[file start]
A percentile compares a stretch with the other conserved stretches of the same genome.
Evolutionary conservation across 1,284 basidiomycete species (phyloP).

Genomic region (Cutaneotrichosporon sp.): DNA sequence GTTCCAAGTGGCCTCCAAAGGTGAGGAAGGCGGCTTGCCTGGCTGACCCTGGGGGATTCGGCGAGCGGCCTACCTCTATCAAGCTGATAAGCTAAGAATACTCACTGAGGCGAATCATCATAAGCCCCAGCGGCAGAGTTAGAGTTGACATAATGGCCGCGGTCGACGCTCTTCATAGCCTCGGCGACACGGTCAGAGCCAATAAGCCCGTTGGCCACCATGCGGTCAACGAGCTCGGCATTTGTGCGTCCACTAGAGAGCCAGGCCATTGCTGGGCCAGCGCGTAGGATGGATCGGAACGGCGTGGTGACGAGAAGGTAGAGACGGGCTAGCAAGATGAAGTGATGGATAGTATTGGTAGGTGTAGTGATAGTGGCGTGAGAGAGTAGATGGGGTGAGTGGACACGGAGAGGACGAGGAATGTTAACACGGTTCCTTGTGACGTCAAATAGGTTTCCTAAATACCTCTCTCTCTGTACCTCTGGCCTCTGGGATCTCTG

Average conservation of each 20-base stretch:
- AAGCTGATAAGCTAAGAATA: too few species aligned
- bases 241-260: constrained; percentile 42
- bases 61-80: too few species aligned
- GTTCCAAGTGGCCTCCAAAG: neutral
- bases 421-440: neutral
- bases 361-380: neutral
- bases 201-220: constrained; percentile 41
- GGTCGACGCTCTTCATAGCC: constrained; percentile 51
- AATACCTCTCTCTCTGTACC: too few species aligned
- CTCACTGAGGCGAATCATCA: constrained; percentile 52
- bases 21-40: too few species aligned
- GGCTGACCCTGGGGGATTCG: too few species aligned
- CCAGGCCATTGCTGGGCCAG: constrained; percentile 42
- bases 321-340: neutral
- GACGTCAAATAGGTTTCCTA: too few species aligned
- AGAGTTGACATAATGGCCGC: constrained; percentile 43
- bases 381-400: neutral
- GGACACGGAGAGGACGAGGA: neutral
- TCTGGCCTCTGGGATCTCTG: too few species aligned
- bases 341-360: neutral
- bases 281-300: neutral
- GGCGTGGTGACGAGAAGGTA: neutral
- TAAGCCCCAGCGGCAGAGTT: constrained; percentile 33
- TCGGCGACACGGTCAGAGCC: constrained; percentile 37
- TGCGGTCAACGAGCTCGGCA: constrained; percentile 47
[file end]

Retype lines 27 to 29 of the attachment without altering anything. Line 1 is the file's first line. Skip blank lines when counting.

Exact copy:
- TAAGCCCCAGCGGCAGAGTT: constrained; percentile 33
- TCGGCGACACGGTCAGAGCC: constrained; percentile 37
- TGCGGTCAACGAGCTCGGCA: constrained; percentile 47